Back in the Saddle: What to Expect from Postpartum Sex

Back in the Saddle: What to Expect from Postpartum Sex

Yep, it may feel different when you get back in the saddle.

By Sarah Z. Wexler

Whether it’s been 10 weeks or 10 months, any timeline is valid. It’s not surprising that sex might be the last thing you’ve thought about since giving birth, since having a baby can not only change your body but impact your relationship (not to mention you probably crawl into bed so ready to get some much-needed sleep, not get frisky).

And while we may be prepared that the first time having sex after a baby is different physically, it surprises many women that it’s also different emotionally. After all, it can be hard to get to your happy place when half of your brain is listening for cries on the monitor. Getting cleared by your OB at six weeks for a return to sex is arbitary–there’s truly no such thing as a “normal” time to feel ready. Set your own timeline, and do what’s right for you. If it makes you feel any better, we asked hundreds of new moms when they had sex again for the first time after baby’s arrival and the average answer was 10 months postpartum – and almost every answer came with the disclaimer that it wasn’t good sex. And we’re here to tell you, that’s OK! 

Reconnect: You and your partner have been through a lot, and it’s easy for sex to slip to the bottom of your never ending to-do list or to just not feel sexy to each other. It’s important to take time to reconnect physically, but that doesn’t have to mean sex–it can be playing together, cuddling on the couch during a show, trying something new, laughing and getting silly, a shoulder massage, and just recapturing what it means to feel good in your body.

Pleasure, not pain: For a lot of women, the fun ends before it starts because postpartum sex can hurt. Whether you had a vaginal birth or a C-section, injury to your pelvic floor muscles during pregnancy, plus changes in your hormones after delivery, can make your vagina dry and sore, and that hormonal change can be especially pronounced if you're breastfeeding.

When you’re ready for sex (and cleared by your doctor), try these tips to feel as good as possible:

  • Lean into lube! Lubrication is your new best friend. Go nuts. If common over-the-counter lubricants aren’t cutting it, ask your doctor about a prescription for a topical estrogen cream that can also help.
  • Pee beforehand to reduce feelings of pressure. 
  • Make sure to use lube, which will help with vaginal dryness–a prescription for a topical estrogen cream can also help if your vagina feels like a desert.
  • If you feel burning after sex, it’s likely from the friction of not using enough lubricant. Apply a towel-wrapped ice pack for a few minutes and lube it up next time.

Deal with prolapsed uterus or bladder: If something feels painful or off, schedule a checkup with your doctor to see if you might have a prolapse. A uterine prolapse occurs when pelvic floor muscles and ligaments stretch and weaken during pregnancy and no longer provide enough support for the uterus. As a result, the uterus slips down into or protrudes out of the vagina. There are varying degrees of prolapse, depending on how weak the supports of the uterus have become, from mild to complete. (In an incomplete prolapse, the uterus may have slipped enough to be partway into the vagina, creating a lump or bulge. In the most severe–or complete–cases, it can be felt outside the vagina.) Some women can have a mild prolapse and not have any symptoms. Other women can have a mild prolapse and feel really uncomfortable–symptoms like “vaginal heaviness” (aka a feeling of heaviness or pulling in your pelvis), a bulge when you wipe, or feeling like you have a tampon lodged incorrectly.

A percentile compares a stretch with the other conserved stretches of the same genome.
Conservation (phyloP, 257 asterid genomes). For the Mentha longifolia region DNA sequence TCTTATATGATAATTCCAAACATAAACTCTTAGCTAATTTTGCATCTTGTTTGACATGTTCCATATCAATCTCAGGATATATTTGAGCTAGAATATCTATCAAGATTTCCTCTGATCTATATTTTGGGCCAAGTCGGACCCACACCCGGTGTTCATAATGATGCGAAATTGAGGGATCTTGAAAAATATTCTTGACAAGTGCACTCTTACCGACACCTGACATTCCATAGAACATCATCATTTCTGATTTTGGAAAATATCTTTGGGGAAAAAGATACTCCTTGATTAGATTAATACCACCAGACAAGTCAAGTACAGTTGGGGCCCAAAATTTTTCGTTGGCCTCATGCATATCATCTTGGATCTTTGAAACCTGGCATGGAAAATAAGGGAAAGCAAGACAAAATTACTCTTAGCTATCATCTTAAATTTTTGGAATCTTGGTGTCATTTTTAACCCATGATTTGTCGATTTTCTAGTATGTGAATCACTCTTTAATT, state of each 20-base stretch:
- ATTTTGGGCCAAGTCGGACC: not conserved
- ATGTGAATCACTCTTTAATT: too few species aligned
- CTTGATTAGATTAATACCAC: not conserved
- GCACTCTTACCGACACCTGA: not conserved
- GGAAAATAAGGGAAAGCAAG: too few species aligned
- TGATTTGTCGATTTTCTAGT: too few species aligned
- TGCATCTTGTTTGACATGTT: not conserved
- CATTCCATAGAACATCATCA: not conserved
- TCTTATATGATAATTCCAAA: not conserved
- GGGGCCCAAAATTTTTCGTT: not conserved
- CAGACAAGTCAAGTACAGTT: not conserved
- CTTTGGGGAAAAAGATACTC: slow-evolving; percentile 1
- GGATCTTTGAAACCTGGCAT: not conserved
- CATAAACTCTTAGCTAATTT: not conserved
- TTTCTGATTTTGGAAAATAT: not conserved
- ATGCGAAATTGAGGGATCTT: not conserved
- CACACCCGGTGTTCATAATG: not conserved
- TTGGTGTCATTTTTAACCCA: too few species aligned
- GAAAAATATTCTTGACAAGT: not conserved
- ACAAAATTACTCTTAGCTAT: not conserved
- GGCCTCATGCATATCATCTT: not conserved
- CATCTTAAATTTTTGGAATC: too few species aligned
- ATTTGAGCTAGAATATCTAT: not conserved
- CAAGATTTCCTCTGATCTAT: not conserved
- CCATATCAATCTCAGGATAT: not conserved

As you know, sex isn’t just about the parts, but about how you feel about yourself. We get that worrying about your vagina or that sex with you has changed can make you get in your head instead of losing yourself in the moment. It’s easy to feel like your body is broken, unlovable, or just plain not sexy–and nothing reduces desire more than feeling like that. Talk to your partner about how you’re feeling about your body–we know they’ll reassure you that you’re just as hot as ever. Next, talk with your doctor–there are several treatment options, from simple (Kegels!) to surgical, so this feeling definitely doesn’t need to be long-term.

A word on family planning: Knowing the facts means you won’t fall into two common–but false!–beliefs: that previous infertility means you won’t get pregnant easily, even accidentally, or that you can’t get pregnant if you’re breastfeeding (you can–the contraceptive effectiveness of breastfeeding varies from woman to woman). The truth is that some women can get pregnant as little as three weeks after birth, even if your period hasn’t returned yet. And even if you know you want another baby, research suggests waiting at least 18 months before attempting your next pregnancy to reduce the risk of pregnancy complications and other health problems, so you may want to talk with your doctor about birth control before you jump back between the sheets.

Sex is a great way to reconnect with your partner, but it’s not the only way. Go at your speed, set your own timeline, and try to take the pressure off you both. So whether it’s Netflix and chill or simply just Netflix, enjoy your time together.